by M.H. Bowker
Brooklyn, NY: punctum books, 2015. 116 pages. ISBN-13: 978-0692373880. OPEN-ACCESS e-book and $15.00 [€12.00/£10.00] in print: paperbound/4.5 X 7.25 in.
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In this unflinching, unconventional meditation on the understanding of self and identity, filtered through an ethical struggle with visitation and privilege, M.H. Bowker creates an odd, beautiful song of the self.
~Chris Abani, author of The Secret History of Las Vegas and The Face: A Cartography of the Void
Escargotesque, M.H. Bowker’s restive, memoir-driven meditation on experience, immerses the reader in a mood of sustained contemplative urgency, the peculiarly forceful pull of which inheres, I think, in the unnerving experience of gradually coming to appreciate, with the author, just what a maddening, grasp-slipping Ouroboros of a concept “experience” is — as, e.g., when he cites Freud citing Lichtenberg’s joke that “experience consists in experiencing what one does not wish to experience,” and we glimpse with him the koanic impossibility, the uncrackable kernel of encrypted (non-? anti-?) wisdom this remarkable book winds sinuous coil on coil around, in dexterously flexible prose (plus the occasionally interspersed pencil-sketch and snatch of verse) that when called on to do so adroitly tone-shifts from assured, Montaignian savoir faire to bursts of Kierkegaardian intensity.
~Jonathan Callahan, author of The Consummation of Dirk, Winner of the Starcherone Prize for Innovative Fiction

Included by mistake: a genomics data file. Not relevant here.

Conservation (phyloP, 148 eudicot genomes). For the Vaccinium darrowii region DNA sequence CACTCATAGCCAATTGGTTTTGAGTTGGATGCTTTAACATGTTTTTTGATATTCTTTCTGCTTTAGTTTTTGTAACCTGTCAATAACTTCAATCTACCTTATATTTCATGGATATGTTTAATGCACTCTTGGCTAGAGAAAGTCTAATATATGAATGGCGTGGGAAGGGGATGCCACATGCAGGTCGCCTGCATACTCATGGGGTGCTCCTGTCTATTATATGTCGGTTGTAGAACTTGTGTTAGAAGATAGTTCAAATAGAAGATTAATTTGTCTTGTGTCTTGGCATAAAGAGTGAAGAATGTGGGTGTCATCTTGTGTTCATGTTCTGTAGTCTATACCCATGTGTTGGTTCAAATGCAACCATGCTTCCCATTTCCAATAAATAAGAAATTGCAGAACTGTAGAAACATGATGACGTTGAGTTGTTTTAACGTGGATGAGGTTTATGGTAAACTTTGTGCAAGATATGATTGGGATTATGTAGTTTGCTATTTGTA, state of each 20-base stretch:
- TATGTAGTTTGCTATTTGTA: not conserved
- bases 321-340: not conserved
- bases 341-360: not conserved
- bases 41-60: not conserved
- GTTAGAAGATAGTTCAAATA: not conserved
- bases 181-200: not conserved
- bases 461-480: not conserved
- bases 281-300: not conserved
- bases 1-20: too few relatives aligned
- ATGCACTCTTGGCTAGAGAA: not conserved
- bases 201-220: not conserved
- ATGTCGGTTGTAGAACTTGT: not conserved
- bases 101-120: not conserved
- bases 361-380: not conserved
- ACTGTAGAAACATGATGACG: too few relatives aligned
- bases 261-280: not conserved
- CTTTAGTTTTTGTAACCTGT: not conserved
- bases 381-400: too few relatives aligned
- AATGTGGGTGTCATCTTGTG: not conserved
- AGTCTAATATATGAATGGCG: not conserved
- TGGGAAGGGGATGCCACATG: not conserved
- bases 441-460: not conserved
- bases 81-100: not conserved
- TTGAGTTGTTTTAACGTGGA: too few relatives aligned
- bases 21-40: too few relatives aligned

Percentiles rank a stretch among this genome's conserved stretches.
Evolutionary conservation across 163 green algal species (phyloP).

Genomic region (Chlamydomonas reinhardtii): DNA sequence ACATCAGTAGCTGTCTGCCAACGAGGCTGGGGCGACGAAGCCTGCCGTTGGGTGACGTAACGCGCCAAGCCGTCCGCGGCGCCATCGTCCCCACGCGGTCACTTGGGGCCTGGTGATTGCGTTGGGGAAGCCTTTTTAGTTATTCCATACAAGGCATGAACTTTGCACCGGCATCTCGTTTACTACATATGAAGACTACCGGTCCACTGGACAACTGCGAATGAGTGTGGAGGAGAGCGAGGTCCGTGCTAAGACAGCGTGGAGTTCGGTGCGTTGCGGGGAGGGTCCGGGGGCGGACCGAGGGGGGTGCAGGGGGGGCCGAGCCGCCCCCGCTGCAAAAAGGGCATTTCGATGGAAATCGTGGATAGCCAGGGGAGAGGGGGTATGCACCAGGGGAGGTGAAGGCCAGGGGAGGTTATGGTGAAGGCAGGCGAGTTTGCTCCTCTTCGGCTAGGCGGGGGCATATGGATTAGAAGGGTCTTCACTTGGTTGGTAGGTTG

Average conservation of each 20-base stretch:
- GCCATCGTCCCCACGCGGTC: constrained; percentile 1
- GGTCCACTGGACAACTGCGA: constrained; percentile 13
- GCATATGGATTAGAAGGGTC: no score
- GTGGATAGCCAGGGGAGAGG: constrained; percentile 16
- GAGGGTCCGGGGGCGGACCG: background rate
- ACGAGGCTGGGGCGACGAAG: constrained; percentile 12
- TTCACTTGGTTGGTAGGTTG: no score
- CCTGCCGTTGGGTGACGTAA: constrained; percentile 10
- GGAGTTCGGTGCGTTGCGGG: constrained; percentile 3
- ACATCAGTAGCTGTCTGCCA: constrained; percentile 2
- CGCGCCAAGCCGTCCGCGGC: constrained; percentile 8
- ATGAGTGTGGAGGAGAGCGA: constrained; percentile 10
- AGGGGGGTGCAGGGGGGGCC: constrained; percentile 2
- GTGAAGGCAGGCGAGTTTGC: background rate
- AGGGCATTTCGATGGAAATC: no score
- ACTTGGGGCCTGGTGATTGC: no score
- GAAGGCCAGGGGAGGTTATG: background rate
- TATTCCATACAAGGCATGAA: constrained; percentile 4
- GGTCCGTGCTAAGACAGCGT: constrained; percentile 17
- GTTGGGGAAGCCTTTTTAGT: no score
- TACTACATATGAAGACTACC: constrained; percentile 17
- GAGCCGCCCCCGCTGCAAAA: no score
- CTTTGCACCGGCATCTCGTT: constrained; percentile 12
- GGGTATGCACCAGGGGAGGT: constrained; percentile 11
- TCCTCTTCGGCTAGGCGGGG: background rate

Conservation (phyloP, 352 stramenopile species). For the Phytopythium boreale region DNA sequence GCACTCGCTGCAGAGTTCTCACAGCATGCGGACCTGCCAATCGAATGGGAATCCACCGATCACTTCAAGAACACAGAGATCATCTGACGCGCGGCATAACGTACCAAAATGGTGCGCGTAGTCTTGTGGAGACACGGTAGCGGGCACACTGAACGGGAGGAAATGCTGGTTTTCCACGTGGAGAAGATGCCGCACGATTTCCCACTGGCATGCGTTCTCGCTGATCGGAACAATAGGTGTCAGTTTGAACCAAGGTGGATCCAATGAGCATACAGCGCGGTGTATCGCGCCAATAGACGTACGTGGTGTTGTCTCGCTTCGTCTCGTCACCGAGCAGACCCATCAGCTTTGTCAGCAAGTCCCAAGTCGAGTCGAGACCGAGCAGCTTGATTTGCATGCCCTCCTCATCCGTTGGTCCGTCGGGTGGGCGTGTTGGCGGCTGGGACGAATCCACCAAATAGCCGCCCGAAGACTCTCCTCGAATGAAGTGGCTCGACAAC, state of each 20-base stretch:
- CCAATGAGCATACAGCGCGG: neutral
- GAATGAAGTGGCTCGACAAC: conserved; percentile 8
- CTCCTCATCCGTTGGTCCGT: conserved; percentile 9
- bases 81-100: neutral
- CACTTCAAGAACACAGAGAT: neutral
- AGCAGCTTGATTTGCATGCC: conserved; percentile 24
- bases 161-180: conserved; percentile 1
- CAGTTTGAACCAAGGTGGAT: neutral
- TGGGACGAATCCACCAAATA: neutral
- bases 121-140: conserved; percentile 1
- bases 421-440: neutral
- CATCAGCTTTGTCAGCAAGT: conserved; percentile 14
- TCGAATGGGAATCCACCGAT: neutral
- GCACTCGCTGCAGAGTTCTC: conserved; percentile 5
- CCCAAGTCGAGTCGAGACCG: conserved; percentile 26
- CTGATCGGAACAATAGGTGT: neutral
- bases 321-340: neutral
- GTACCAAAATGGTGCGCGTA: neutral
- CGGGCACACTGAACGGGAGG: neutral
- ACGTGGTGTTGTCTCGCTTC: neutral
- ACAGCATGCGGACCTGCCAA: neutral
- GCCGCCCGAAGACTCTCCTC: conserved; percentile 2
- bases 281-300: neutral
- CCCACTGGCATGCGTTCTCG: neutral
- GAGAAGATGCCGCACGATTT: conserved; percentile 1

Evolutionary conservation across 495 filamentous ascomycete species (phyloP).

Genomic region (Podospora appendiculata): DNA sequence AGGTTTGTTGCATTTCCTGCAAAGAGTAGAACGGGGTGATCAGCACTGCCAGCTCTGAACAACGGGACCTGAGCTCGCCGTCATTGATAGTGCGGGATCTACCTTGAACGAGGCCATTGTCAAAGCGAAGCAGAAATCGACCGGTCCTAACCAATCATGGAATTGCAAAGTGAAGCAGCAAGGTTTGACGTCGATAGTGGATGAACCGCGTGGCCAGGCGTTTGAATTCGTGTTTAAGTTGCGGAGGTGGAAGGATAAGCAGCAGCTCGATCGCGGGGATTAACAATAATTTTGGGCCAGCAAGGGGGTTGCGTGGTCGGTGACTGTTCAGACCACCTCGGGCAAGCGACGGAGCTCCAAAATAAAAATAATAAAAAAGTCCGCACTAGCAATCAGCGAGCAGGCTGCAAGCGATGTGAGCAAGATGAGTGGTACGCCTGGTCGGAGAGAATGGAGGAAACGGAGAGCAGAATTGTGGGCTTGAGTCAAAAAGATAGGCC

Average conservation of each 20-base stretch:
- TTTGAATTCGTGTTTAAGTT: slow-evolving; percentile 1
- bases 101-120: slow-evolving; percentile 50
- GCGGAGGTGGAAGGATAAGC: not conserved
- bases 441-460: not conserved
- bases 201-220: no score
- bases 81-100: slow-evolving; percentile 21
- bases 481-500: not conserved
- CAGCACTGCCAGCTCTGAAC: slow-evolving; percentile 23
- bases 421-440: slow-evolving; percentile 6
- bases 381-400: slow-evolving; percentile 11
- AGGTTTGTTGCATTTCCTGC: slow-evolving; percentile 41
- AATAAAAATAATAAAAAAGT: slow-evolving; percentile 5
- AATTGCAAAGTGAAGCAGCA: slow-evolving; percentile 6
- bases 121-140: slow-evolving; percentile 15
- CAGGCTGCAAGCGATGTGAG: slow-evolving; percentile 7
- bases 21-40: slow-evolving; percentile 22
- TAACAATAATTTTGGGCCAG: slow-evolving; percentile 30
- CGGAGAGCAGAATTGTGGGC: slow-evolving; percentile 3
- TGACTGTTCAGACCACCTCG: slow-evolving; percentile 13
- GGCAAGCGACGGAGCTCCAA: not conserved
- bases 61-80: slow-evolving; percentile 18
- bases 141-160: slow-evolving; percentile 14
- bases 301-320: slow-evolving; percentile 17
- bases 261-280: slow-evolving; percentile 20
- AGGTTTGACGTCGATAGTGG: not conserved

“Experience” is a concept paradoxically deployed to accentuate the aconceptual. Although thinking, knowing, reflecting, and analyzing are kinds of experiences, invocations of “experience” typically direct our attention to what is immediate, embodied, unrepresented, unthought, even unthinkable. And yet, whether by learning experience, traumatic experience, life experience, mystical experience, or all of these, we hope most fervently that our experience will teach us, transform us, become part of us. Why do we strive to find, profit from, and possess experience while insisting upon experience’s intellectual elusiveness? What do we intend when we petition (and re-petition) experience for truth, for growth, for strength? To whom or to what do we sing when we sing experience’s song?
Escargotesque, or, What is Experience? asks why both our lived experiences and our mythologies of experience so often fold inward, repeat, return. Departing from his unusual experience of working as a garbage-collector in the West African country of Benin, M.H. Bowker converses with several champions of experience (from Michel de Montaigne to John Dewey, from Søren Kierkegaard to Ralph Waldo Emerson, from Simone Weil to R.D. Laing) to pose radical questions about the intentions and dynamics that guide our quest for experience, intentions and dynamics that are more destructive and more melancholy than celebrants of experience would care to admit.
Across Escargotesque’s six loosely linear parts, fragments of prose memoir intersect with poetry, sketch art, philosophical reflection, cultural criticism, and psychological examination in ways that both evoke and unsettle the thinking person’s experience. Escargotesque both testifies to an experience and reveals surprising fantasies driving the modern and postmodern turn to experience as a source of truth and hope. Such fantasies include the sacredness of even the most violent ‘pure experience,’ the necessity of supplicating experience’s objects, and the ultimate demise of the one who experiences.
M.H. Bowker, Ph.D., is a political theorist and visiting Assistant Professor at Medaille College in Buffalo, New York. Educated at Columbia University and the University of Maryland, College Park, his work combines political philosophy, psychoanalytic theory, and literary and cultural criticism. He is the author of numerous books and papers on modern and postmodern ethics, absurdism, existentialism, loss and mourning, and critical pedagogy, including Rethinking the Politics of Absurdity: Albert Camus, Postmodernity, and the Survival of Innocence (Routledge, 2014), Albert Camus and the Political Philosophy of the Absurd: Ambivalence, Resistance, and Creativity (Rowman & Littlefield, 2013), and Ostranenie: On Shame and Knowing (punctum books, 2012).